In the midst of an ongoing effort to reform the flawed police procedures used by Georgia law enforcement agencies to collect eyewitness evidence, the Atlanta Journal-Constitution published a great piece by Cynthia Tucker on “The Incalculable Price of Faulty Eyewitness IDs.”
The Georgia General Assembly is once again preparing to compensate a man for a grave injustice, once again considering a cash payment to a victim of a wrongful conviction. On Monday, the House Appropriations Committee recommended a payment of $1.2 million to Willie Otis “Pete” Williams, who was freed from prison in January 2007 after serving nearly 22 years for a rape he did not commit.
A million dollars isn’t nearly enough. A billion dollars wouldn’t be enough.
After touching on the incomprehensible loss to a man wrongfully imprisoned for 22 years, the author laments that “the General Assembly has become practiced at the fine art of negotiating the value of stolen years.”
You’d think this steady procession of Georgians cruelly stripped of their freedom would prompt more than million-dollar payments from the state treasury. You’d think their fates would inspire agonizing debate over the frailties of the state’s criminal justice system. And you’d think that legislators would rush to find remedies that would at least lower the number of wrongful convictions.
You’d be wrong.
There is still time for the GA legislature to do the right thing and move this out of the Rules Committee and put this important reform bill to a vote. Let’s hope Ms. Tucker is wrong this time.
ACTION ITEM: If you’d like to contact GA legislators about this issue and urge them to do the right thing, an action alert is below the fold with contact info and a scripted email, compliments of Laura Moye with Amnesty International.
From Laura Moye:
Action Alert: Improve Eyewitness Identification Procedures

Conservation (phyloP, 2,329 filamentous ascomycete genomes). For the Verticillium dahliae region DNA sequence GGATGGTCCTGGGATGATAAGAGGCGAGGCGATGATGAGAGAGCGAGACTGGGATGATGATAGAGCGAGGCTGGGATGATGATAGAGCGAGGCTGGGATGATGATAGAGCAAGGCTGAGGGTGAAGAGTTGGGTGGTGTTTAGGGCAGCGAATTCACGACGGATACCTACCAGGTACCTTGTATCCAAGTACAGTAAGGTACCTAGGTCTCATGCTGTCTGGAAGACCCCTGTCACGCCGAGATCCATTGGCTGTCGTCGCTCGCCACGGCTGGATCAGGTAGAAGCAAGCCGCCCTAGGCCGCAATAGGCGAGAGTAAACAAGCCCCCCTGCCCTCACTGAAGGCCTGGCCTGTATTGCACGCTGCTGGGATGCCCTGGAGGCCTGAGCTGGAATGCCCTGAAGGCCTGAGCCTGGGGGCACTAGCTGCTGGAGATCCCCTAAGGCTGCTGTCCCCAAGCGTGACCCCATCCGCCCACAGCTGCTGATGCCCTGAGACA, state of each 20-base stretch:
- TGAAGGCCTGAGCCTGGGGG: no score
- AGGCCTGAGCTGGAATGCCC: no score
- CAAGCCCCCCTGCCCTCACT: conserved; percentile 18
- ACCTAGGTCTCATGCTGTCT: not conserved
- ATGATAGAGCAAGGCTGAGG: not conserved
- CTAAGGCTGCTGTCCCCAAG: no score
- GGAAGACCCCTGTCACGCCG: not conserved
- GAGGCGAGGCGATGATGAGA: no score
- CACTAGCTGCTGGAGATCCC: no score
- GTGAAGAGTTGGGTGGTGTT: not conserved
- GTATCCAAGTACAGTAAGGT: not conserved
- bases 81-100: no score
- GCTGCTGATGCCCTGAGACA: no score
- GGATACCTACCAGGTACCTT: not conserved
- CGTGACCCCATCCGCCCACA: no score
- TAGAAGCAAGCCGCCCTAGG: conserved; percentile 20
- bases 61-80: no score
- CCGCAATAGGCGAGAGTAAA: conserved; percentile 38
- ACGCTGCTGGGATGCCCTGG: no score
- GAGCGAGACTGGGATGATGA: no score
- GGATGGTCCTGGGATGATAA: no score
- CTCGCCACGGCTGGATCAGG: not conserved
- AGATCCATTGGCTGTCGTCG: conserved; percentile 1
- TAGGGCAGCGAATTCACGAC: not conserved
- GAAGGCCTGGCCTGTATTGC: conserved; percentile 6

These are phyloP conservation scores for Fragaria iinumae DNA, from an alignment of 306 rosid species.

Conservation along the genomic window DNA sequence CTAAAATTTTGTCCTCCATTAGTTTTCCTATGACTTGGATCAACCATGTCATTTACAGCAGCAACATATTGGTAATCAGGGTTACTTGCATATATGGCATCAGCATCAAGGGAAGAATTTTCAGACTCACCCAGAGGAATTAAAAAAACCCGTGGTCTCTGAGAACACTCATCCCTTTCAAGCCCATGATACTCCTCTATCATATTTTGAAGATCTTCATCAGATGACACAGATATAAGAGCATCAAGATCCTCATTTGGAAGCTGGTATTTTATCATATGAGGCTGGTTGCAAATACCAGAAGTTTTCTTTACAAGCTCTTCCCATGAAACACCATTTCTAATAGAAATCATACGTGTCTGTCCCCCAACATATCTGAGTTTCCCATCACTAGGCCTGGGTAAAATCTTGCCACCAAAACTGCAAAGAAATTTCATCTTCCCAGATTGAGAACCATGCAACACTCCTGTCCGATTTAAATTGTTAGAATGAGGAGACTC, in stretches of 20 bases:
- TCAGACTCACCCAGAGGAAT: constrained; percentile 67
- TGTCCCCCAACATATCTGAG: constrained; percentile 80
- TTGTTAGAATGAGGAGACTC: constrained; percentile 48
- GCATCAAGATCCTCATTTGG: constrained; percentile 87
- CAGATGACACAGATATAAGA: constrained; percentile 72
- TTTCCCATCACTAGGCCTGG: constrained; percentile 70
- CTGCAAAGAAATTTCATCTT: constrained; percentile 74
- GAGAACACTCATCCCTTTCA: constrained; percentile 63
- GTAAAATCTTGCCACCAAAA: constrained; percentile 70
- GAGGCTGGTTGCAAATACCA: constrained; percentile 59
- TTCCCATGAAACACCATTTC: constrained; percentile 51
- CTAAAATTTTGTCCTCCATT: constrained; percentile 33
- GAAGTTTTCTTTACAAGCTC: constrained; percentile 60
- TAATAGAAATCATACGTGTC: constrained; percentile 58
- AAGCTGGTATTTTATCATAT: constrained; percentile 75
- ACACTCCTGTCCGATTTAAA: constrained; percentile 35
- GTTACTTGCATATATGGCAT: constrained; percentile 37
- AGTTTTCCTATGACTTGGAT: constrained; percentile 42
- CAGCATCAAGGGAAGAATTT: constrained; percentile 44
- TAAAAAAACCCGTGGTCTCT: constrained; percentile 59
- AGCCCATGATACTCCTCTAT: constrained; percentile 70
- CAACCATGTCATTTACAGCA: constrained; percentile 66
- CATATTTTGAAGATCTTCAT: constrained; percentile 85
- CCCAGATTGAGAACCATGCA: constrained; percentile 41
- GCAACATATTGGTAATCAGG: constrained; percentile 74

Please take action – about 5 minutes needed to send this email:
Ask the House Rules Committee to put HB 997 and HR 1071 on the
legislative calendar so the House can bring the legislation to a vote.
This legislation passed through committee, but has been stuck in the
Rules Committee, which schedules bills for debate before the full
House. It is critical that the House pass this bill by next Friday
(“cross over day”) so that the Senate can then consider it and pass
the legislation before the clock runs out on the session.
Please follow these 2 simple steps:
1) Copy/paste these email addresses into an email message:
email@example.com, firstname.lastname@example.org, email@example.com,
2) Copy/paste this message into the email:
Dear Members of the House Rules Committee,
I write to ask you to please put the Eyewitness Identification
Accuracy Enhancement Act – HB 997 and its companion HR 1071 on the
legislative calendar so that the House can vote on this legislation
as soon as possible.
This legislation has support from the law enforcement community and
would greatly benefit the people of Georgia in the administration of
justice for victims of crime. The Judiciary Non-Civil Committee
passed this bill favorably.
Georgia law enforcement agencies would benefit greatly from
enhanced standards and training in their efforts to obtain eyewitness
identifications. Eyewitness identification is a critical tool for
apprehending and prosecuting perpetrators of crimes. Regrettably,
though, eyewitness misidentification is the leasing causes of
Since 1989, DNA evidence has been used to exonerate over 200
individuals (including 6 in Georgia ). About 75% were convicted due
to inaccurate eyewitness identification.
This legislation would enact procedural changes enabling law
enforcement officials to obtain more reliable evidence from
eyewitnesses for use in criminal investigations. Because eyewitness
evidence, much like scientific evidence, is susceptible to
contamination, some eyewitness identification procedures actually
increase the risk of false identification. By improving these
procedures in small ways, the actual quality of eyewitness evidence
can be improved.
When identifications are more accurate, prosecutions are stronger,
convictions are more reliable and justice is better served for the
victims of crime. This legislation will benefit public safety
greatly; after all, if the actual perpetrators of crime are not
apprehended, they are free to commit more crimes and the wrongfully
Please give the full House an opportunity to discuss this important
issue and take a vote on the Witness Identification Accuracy
Enhancement Act (HB 997) and resolution on best practices for
conducting identification procedures (HR 1071).
[your name and address (if you live in Ga)]
———-end of action ——————-
THANKS FOR TAKING ACTION!